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INTERACTIVE: Could hemp join tobacco as big cash crop in Virginia?

At first glance, it looks like a stoner’s paradise: acres of plants that resemble marijuana. But this crop is hemp, a relative of cannabis that has commercial uses ranging from textiles and animal feed to health products.

Capital News Service

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By Daniel Berti and Andrew Gionfriddo

At first glance, it looks like a stoner’s paradise: acres of plants that resemble marijuana. But this crop is hemp, a relative of cannabis that has commercial uses ranging from textiles and animal feed to health products.

Officials at the Southern Virginia Hemp Co., as well as other farmers and processors of the plant, say hemp could be a big boost to the state’s agricultural sector as demand for tobacco wanes. And it just got much easier to grow hemp in the commonwealth.

Lawmakers have amended the state’s hemp laws to match the rules in the 2018 federal farm bill passed by Congress. Virginia farmers can now grow hemp for producing cannabidiol, or CBD, a naturally occurring chemical that some say has mental and physical health benefits.

CBD products have become popular over the past few years, with some industry analysts predicting the CBD industry will be worth $22 billion by 2022. Until now, only researchers at Virginia universities could grow hemp for making CBD.

The Virginia Department of Agriculture and Consumer Services has seen a surge in grower and processor applications since Congress passed the farm bill in December. The agency expects the number of applicants to increase even more now that Virginia has amended its hemp laws to match the federal laws.

“VDACS was not issuing registrations to processor applicants who indicated that their sole goal was to sell a hemp-derived CBD to the public,” said Erin Williams, a spokesperson for the agency. “With the 2019 amendment, I think it will clear up the gray area.”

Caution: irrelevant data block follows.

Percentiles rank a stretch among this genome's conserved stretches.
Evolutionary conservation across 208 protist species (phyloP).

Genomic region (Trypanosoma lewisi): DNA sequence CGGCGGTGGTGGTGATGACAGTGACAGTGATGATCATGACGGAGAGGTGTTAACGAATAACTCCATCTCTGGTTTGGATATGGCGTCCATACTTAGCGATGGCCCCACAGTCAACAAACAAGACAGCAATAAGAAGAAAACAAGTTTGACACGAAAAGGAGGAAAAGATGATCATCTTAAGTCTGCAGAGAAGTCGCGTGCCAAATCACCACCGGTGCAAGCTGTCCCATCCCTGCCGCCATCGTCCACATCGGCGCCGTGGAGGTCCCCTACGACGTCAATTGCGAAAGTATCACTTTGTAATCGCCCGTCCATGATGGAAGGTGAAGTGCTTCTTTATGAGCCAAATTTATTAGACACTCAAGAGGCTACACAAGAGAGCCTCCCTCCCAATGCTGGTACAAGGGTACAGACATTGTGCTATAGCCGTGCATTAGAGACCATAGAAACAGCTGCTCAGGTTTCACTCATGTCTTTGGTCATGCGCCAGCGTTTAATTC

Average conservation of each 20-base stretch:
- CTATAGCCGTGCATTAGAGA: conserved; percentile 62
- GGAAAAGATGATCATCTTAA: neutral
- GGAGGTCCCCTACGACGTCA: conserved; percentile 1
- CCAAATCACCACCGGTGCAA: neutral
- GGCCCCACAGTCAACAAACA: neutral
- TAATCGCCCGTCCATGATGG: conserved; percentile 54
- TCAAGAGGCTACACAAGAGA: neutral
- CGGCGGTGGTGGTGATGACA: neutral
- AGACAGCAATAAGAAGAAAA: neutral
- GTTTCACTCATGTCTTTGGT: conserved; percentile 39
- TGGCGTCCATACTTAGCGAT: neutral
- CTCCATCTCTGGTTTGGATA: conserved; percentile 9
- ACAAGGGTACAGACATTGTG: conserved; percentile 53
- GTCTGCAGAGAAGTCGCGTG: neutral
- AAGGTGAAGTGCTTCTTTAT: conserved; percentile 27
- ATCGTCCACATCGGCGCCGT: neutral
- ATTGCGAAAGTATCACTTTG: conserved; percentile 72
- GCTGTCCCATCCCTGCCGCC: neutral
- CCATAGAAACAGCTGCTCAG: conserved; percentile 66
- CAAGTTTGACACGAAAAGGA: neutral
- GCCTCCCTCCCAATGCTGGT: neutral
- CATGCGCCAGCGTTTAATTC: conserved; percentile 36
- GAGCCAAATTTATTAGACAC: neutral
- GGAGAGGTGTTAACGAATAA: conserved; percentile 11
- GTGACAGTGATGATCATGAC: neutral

As of Tuesday, the department had issued 629 grower registrations and 92 processor registrations. So far, Virginia hemp growers are planning to cultivate over 2,000 acres of hemp this year.

In Southside Virginia, where tobacco growers have been hit hard by declining sales and tariffs on their products, farmers are increasingly turning to hemp as a potential cash crop that can be grown in addition to tobacco. Southside Virginia has more registered hemp growers than any other region in the state.

“There’s significant interest in Southside Virginia, particularly among tobacco growers who are looking to add a crop to what they’re doing,” Williams said.

For years, several other states have allowed farmers to grow hemp for the manufacture of CBD products. But Virginia farmers were barred from doing so until lawmakers approved House Bill 1839 in February.

Gov. Ralph Northam signed the bill into law on March 21. Thanks to an emergency clause, it took effect immediately.

The legislation comes on the heels of the 2018 federal farm bill, which established a regulatory framework for the commercial production of hemp. HB 1839 conforms Virginia’s hemp laws to match the provisions of the federal bill.

The Southern Virginia Hemp Co., a farm in the town of Jarratt straddling Greenville and Sussex counties, is expanding its operations to meet the demand for CBD products. The company plans to grow between 75 and 150 acres of hemp this year and aims to hire 40 additional employees to work on the farm this summer.

Wayne Grizzard, owner of the Southern Virginia Hemp Co. and Virginia Homegrown Botanicals, said the new laws could have a positive impact for farmers across the commonwealth, especially for tobacco farmers who have been hit hard by tobacco tariffs levied against the United States by China.

“One of my partner’s farms was for tobacco. He lost all three contracts this year because of the tariffs,” Grizzard said. “Some of the farmers have been forced to grow hemp because they don’t have anything to replace it.”